The man at the center of the Stolen Valor video that quickly went viral has actually gotten himself into similar hot water before, according to police reports recently obtained by the Bucks County Courier Times. Sean Yetman, who on Black Friday was confronted and accused of wearing Army fatigues in public when he didn't actually serve, was once arrested for impersonating a fallen police officer.
In 2003, Yetman was arrested while wearing the coat of a Philadelphia police officer who died in the line of duty, according to police reports obtained by the Courier Times. He pleaded guilty in May of 2003 to impersonating a public servant, which is a second-degree misdemeanor. He was also driving with a suspended or revoked license, according to the court records.
Flash forward to this past Black Friday. Ryan Berk, a Purple Heart recipient who was wounded by shrapnel in 2010 while fighting in Afghanistan, saw what he thought was a fellow member of the United States Army while shopping in a Pennsylvania mall on Black Friday. But after watching the man in uniform interact with other people and seeing some faults in the uniform, Berk approached Yetman and verbally dissected him for the inconsistencies in his uniform. After Berk sent the video to Stolen Valor, it picked up steam. A Pennsylvania congressman contacted the U.S. Attorny's Office about the video and the alleged imposter.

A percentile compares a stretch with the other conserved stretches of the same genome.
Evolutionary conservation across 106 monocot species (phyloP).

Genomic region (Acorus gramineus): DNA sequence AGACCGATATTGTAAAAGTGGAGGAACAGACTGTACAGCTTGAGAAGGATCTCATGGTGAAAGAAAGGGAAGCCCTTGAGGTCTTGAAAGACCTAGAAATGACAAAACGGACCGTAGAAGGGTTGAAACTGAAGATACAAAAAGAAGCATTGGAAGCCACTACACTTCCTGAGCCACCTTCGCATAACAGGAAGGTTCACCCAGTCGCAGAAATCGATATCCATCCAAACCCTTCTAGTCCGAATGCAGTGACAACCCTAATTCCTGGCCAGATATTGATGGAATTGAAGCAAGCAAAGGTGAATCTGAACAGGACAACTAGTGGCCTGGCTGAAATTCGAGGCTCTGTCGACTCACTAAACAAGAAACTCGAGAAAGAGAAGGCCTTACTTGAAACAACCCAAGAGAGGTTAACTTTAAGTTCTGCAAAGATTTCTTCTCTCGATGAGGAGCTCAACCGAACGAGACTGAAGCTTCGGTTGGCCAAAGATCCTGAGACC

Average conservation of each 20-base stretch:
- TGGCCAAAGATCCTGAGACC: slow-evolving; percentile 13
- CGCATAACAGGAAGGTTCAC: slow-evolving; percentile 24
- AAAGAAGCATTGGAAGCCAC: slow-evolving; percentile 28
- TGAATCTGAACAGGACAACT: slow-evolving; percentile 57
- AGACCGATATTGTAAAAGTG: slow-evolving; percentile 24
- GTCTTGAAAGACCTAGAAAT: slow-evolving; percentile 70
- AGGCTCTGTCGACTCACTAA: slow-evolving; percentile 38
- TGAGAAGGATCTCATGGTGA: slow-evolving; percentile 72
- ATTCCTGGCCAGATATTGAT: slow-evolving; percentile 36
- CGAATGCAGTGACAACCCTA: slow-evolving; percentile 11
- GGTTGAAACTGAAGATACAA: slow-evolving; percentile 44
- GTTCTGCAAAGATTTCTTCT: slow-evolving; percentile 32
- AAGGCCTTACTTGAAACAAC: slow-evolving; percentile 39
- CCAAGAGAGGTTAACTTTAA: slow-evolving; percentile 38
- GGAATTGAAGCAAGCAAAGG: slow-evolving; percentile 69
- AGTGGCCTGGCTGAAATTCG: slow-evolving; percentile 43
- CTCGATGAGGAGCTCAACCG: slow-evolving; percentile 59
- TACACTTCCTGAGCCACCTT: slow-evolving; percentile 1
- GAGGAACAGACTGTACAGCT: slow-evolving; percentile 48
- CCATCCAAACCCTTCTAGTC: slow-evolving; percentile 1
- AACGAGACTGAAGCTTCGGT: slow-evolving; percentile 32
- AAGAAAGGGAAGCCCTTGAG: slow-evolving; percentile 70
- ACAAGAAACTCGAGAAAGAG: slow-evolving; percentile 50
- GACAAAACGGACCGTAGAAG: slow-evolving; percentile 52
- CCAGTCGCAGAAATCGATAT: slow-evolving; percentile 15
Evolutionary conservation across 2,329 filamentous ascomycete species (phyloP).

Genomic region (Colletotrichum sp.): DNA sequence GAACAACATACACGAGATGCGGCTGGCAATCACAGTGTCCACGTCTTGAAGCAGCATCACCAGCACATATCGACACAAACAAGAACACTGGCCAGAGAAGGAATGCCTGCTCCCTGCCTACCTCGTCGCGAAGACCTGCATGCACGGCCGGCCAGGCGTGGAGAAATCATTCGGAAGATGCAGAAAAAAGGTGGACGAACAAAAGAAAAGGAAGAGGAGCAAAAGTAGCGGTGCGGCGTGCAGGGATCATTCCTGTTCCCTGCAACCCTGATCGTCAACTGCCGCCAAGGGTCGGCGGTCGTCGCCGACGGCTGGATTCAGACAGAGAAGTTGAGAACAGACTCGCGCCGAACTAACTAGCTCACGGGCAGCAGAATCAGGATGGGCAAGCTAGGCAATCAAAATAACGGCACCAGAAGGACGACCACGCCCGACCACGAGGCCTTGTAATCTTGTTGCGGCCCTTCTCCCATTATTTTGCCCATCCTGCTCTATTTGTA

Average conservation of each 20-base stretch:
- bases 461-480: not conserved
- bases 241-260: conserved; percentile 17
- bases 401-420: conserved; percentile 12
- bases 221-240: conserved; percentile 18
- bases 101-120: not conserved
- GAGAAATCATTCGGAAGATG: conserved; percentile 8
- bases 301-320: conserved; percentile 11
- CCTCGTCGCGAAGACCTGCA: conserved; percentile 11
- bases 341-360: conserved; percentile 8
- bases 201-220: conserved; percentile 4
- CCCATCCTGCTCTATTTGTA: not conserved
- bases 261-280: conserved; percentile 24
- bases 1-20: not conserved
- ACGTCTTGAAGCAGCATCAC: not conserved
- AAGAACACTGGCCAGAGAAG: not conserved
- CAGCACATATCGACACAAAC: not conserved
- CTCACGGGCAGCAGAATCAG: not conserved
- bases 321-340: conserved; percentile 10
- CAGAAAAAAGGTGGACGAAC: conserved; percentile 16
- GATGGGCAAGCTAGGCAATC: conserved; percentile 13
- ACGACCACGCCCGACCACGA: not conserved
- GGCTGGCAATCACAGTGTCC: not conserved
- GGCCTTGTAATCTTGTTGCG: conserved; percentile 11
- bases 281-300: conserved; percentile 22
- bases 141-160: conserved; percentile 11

Yetman's misdemeanor from 2003 wouldn't have kept him out of the Army, but according to the National Infantry Association at Fort Benning, GA., Yetman doesn't appear in the U.S. Army's database, meaning he's not active duty or recently retired. His name also isn't found in any database of the Army members who have undergone Ranger training at Fort Benning.
Yetman deleted his Facebook account the day after the video went live, and has reportedly lost his actual job (it's not clear what that job was). He has still not been charged with a crime, though he is being investigated.
Adrienne Lally, Yetman's reported fiancé, told the Army Times via email that he and his family (including his children) have been receiving death threats. Lally maintained that Yetman didn't receive any discounts on Black Friday, which at this point is just a minor part in the whole story.
Here's the original video from the Black Friday confrontation. Warning, there is some adult language.
And here is Berk's response on Fox and Friends, giving some insight as to how the original video happened: